Assistant Professor of History, She/her/hers
My research focuses on legal and social histories in the United States during the nineteenth century. Although I have multiple articles and present new research at a national or regional conference each year, my first book, "Leveraging and Empire: Settler Colonialism and the Legalities of Citizenship in the Pacific Northwest," came out in August 2021.
In which online degree program do you teach?
Links to share:
In what ways do you connect with online students?
I prefer consistent and frequent communications with students via email but am also available for Zoom meetings.
What do you want your students to take away from class?
Research skills and an openness to rethinking previous scholarship
What is the value of an advanced degree in today’s work environment?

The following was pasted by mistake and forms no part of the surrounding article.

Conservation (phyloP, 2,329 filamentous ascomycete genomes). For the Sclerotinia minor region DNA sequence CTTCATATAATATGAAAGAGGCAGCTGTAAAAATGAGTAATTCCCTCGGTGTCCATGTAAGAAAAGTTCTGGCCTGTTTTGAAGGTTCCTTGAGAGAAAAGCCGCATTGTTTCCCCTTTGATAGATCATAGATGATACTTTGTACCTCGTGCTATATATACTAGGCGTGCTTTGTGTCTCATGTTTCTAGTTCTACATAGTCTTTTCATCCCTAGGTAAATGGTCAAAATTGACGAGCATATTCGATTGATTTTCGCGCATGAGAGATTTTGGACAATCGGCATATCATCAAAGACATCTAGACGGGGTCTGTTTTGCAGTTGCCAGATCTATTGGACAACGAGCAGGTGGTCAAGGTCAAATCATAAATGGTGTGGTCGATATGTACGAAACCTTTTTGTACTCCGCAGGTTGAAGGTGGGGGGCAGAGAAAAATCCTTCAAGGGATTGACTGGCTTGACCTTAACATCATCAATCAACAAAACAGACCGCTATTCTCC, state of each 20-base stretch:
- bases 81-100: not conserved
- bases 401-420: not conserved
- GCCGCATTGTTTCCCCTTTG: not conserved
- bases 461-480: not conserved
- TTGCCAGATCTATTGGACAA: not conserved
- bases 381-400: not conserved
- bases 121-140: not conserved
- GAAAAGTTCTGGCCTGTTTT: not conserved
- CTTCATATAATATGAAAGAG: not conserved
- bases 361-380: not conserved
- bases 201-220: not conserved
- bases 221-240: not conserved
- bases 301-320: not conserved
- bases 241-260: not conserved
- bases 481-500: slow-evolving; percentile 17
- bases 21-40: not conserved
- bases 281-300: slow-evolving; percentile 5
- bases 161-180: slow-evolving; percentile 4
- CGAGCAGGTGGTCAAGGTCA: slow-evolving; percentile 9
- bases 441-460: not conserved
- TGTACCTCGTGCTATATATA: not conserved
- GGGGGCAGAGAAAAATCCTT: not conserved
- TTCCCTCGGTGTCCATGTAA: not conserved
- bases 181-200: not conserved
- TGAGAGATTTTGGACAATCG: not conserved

Earning an advanced degree demonstrates commitment, perseverance and the ability to learn new and complicated material. These are traits and skills sought out by employers across all fields.
What advice would you give to your online students?
Always ask questions if you’re not sure what is expected in an assignment but look ahead at upcoming requirements so you can ask questions about the assignments early in the process.
Why did you start teaching?
I love teaching history, and I truly enjoy helping people understand how the past has informed the present.
What is the one book you think everyone should read?
“No Constitutional Right to Be Ladies” by Linda Kerber
What do you do when you need a laugh?
Have coffee or go to dinner with friends.
Tell us something interesting about yourself that your students may not know.
I have and care for an absurd number of plants.
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